Storing Data: Disks and Files - PowerPoint PPT Presentation

Loading...

PPT – Storing Data: Disks and Files PowerPoint presentation | free to download - id: 1e9b8c-ZDc1Z



Loading


The Adobe Flash plugin is needed to view this content

Get the plugin now

View by Category
About This Presentation
Title:

Storing Data: Disks and Files

Description:

Data is stored and retrieved in units called disk blocks or pages. ... CC & recovery may entail additional I/O when a frame is chosen for replacement. ... – PowerPoint PPT presentation

Number of Views:20
Avg rating:3.0/5.0
Slides: 29
Provided by: RaghuRamak162
Category:

less

Write a Comment
User Comments (0)
Transcript and Presenter's Notes

Title: Storing Data: Disks and Files


1
Storing Data Disks and Files
  • Chapter 7

2
Disks and Files
  • DBMS stores information on (hard) disks.
  • This has major implications for DBMS design!
  • READ transfer data from disk to main memory
    (RAM).
  • WRITE transfer data from RAM to disk.
  • Both are high-cost operations, relative to
    in-memory operations, so must be planned
    carefully!

3
Why Not Store Everything in Main Memory?
  • Costs too much. 1000 will buy you either 128MB
    of RAM or 7.5GB of disk today.
  • Main memory is volatile. We want data to be
    saved between runs. (Obviously!)
  • Typical storage hierarchy
  • Main memory (RAM) for currently used data.
  • Disk for the main database (secondary storage).
  • Tapes for archiving older versions of the data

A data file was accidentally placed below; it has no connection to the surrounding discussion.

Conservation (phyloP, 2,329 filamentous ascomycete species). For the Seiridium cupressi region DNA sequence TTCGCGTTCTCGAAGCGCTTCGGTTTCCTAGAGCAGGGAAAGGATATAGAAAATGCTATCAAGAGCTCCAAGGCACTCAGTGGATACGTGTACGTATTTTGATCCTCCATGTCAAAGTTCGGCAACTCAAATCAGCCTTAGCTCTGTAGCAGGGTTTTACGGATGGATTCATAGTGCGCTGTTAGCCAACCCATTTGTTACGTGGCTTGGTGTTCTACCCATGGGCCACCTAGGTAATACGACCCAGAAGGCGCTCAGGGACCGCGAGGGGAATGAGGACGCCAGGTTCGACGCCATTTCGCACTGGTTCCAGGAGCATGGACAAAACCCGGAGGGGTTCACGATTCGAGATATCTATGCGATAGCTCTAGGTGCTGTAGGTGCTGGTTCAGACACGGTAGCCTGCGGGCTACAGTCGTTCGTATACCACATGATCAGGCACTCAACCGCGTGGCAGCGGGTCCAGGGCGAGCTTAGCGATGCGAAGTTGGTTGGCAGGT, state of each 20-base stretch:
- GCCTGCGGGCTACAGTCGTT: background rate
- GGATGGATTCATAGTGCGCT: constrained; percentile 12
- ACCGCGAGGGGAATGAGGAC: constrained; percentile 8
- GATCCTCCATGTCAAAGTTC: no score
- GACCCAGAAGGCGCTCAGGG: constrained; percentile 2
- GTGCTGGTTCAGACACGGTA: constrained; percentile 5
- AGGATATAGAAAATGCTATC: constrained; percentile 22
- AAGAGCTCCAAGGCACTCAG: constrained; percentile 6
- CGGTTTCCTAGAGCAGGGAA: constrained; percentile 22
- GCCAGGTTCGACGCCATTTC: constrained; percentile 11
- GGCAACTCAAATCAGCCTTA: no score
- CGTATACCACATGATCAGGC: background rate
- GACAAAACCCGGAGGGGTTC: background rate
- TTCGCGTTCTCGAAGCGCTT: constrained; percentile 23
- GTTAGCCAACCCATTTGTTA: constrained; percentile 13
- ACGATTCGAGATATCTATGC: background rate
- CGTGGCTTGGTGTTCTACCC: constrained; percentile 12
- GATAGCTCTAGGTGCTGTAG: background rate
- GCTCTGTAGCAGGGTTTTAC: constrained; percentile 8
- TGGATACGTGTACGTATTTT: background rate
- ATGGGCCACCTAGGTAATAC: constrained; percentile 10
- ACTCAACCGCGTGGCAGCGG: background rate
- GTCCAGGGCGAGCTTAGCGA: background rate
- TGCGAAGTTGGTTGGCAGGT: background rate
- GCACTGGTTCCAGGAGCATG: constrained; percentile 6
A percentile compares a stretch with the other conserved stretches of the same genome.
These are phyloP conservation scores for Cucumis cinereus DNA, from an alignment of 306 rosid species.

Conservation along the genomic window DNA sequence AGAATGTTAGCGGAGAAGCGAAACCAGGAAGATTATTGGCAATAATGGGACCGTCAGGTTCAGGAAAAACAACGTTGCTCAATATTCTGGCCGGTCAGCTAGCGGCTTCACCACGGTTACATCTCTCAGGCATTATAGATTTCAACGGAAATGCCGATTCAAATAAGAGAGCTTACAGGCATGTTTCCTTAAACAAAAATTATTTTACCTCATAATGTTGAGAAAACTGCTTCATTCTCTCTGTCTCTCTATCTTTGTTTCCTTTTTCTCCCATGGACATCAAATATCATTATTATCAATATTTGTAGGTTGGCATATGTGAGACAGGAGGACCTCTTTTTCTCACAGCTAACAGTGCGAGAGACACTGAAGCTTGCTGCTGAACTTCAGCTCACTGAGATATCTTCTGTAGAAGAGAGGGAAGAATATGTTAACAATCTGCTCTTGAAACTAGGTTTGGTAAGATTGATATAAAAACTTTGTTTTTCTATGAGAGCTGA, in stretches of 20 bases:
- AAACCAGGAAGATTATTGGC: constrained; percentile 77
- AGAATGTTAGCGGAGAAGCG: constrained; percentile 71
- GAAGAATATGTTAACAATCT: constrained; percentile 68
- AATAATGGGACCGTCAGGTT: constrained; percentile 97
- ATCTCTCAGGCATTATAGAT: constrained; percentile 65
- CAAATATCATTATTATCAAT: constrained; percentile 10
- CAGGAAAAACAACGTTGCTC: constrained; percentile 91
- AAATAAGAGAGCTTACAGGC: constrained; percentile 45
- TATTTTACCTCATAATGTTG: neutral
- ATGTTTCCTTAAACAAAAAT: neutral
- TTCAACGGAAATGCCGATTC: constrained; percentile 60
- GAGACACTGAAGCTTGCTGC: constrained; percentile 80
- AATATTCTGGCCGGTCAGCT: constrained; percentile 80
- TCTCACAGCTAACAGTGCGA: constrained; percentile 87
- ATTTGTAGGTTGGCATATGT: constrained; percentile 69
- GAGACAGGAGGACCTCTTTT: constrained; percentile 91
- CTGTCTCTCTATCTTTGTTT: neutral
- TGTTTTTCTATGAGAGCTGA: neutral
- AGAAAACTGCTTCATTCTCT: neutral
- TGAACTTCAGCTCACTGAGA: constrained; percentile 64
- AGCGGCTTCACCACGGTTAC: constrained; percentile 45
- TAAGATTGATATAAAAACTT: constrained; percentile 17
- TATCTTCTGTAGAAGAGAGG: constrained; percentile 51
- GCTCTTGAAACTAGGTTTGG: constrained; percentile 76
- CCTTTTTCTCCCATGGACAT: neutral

(tertiary storage).

4
Disks
  • Secondary storage device of choice.
  • Main advantage over tapes random access vs.
    sequential.
  • Data is stored and retrieved in units called disk
    blocks or pages.
  • Unlike RAM, time to retrieve a disk page varies
    depending upon location on disk.
  • Therefore, relative placement of pages on disk
    has major impact on DBMS performance!

5
Components of a Disk
Spindle
Disk head
  • The platters spin (say, 90rps).
  • The arm assembly is moved in or out to position
    a head on a desired track. Tracks under heads
    make a cylinder (imaginary!).

Sector
Platters
  • Only one head reads/writes at any one time.
  • Block size is a multiple of sector
    size (which is fixed).

6
Accessing a Disk Page
  • Time to access (read/write) a disk block
  • seek time (moving arms to position disk head on
    track)
  • rotational delay (waiting for block to rotate
    under head)
  • transfer time (actually moving data to/from disk
    surface)
  • Seek time and rotational delay dominate.
  • Seek time varies from about 1 to 20msec
  • Rotational delay varies from 0 to 10msec
  • Transfer rate is about 1msec per 4KB page
  • Key to lower I/O cost reduce seek/rotation
    delays! Hardware vs. software solutions?

7
Arranging Pages on Disk
  • Next block concept
  • blocks on same track, followed by
  • blocks on same cylinder, followed by
  • blocks on adjacent cylinder
  • Blocks in a file should be arranged sequentially
    on disk (by next), to minimize seek and
    rotational delay.
  • For a sequential scan, pre-fetching several pages
    at a time is a big win!

8
RAID
  • Disk Array Arrangement of several disks that
    gives abstraction of a single, large disk.
  • Goals Increase performance and reliability.
  • Two main techniques
  • Data striping Data is partitioned size of a
    partition is called the striping unit. Partitions
    are distributed over several disks.
  • Redundancy More disks -gt more failures.